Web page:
9

When I insert a table into Google Docs (say 2x3), something magical happens:

enter image description here

... whenever I delete any of the three columns (say "c" in this case), the table automatically resizes the columns to span the entire document width:

enter image description here

If I reset it to 3 columns again:

enter image description here

and resize column "a", the table is now in a "corrupt" state:

enter image description here

In the corrupt state, deleting columns a or b will resize correctly (e.g. deleting column b in this case):

enter image description here

... however, if I undo:

enter image description here

... and I try to delete column "c", notice what happens:

enter image description here

It no longer resizes the table to the document width. This is what I mean by a corrupt state.

This is annoying because if I need it to line up perfectly with another table in the document, it will be off by a few pixels.

How can I restore a table to its "pristine" state (i.e. non-corrupt state) if I dragged one or more columns?

11

This is all because of the Column width property in a table.

If you right-click the table and choose Table properties, you'll see a dialog such as:

enter image description here

In the original "pristine" state, all 3 columns have their column width unchecked. In the following image I'm using the second row to indicate the column width property of each column:

enter image description here

Thus all 3 columns have the column width unchecked.

After you resize column "a", notice what happens to the column widths:

Columns "a" and "b" get explicit values, while "c" is still unchecked:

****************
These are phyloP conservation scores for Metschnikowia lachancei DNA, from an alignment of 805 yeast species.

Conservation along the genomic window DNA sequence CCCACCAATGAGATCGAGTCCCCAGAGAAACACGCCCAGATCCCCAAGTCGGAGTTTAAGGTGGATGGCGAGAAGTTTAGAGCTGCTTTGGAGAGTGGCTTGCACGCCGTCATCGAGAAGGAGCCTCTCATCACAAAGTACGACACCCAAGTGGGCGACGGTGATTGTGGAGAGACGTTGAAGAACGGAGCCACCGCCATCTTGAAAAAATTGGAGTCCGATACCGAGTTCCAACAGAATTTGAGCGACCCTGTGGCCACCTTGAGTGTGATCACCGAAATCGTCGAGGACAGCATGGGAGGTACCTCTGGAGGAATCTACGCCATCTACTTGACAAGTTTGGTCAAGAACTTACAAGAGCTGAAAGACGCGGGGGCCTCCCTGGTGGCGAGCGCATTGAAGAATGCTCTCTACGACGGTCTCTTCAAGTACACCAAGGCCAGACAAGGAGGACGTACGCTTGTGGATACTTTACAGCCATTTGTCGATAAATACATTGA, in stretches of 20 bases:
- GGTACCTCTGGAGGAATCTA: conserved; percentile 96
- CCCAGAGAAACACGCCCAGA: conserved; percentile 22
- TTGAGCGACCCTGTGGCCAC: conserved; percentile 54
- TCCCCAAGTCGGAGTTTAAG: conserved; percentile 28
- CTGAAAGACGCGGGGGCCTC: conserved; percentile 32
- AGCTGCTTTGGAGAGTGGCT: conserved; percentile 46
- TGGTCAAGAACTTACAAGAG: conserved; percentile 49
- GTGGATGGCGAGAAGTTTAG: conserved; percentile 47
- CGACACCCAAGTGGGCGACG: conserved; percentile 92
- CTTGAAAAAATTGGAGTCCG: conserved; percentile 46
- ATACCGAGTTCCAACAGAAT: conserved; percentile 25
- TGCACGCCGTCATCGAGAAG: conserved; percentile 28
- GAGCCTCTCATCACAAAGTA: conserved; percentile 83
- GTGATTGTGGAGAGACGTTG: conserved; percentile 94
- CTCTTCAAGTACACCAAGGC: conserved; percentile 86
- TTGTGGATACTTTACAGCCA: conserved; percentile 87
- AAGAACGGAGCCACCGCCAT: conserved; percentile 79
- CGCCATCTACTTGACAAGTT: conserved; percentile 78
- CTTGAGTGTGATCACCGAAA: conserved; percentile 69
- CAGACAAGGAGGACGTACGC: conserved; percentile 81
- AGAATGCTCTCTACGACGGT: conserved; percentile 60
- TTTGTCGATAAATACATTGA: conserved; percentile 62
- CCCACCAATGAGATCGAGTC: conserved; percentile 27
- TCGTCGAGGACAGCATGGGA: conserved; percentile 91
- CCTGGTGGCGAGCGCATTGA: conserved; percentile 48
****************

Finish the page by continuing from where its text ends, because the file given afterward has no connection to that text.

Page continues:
enter image description here

Example of column "a" Table properties:
enter image description here

So long as you have an unchecked column, it'll resize to fit the document width. Thus if you delete column "b":

enter image description here

... column "c" will expand to fill in the remaining value.

Now it's clear why deleting column "c" causes a problem:

enter image description here

... both "a" and "b" had their values explicitly set, and neither will expand to fill the document.

However, this is easily fixed. If you right-click column "b" and you uncheck column width, you'll see that it correctly expands to fill the document:

enter image description here

Thus, to go from a "corrupt" table to a "pristine" table, choose the column(s) you want to auto expand, and remove their explicit widths.


Side note: I mention column(s) in plural because multiple columns could be in the unchecked state at a time even if one of the columns has an explicit value:

enter image description here

In this case it'll just evenly distribute the available width between the columns that are unchecked ("b" and "c" become the same width in this case).

Note: You may be tempted to use the "distribute columns" feature to achieve a similar effect, but it distributes columns using explicit values. Thus you'll end up with corrupt tables. Avoid using that feature, and when you want to distribute columns, just remove their column widths as outlined above.

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  • 1
    Very detailed, compact and easy to digest with all the illustrations and example. A perfect answer. – Lazar Ljubenović Feb 5 at 11:00

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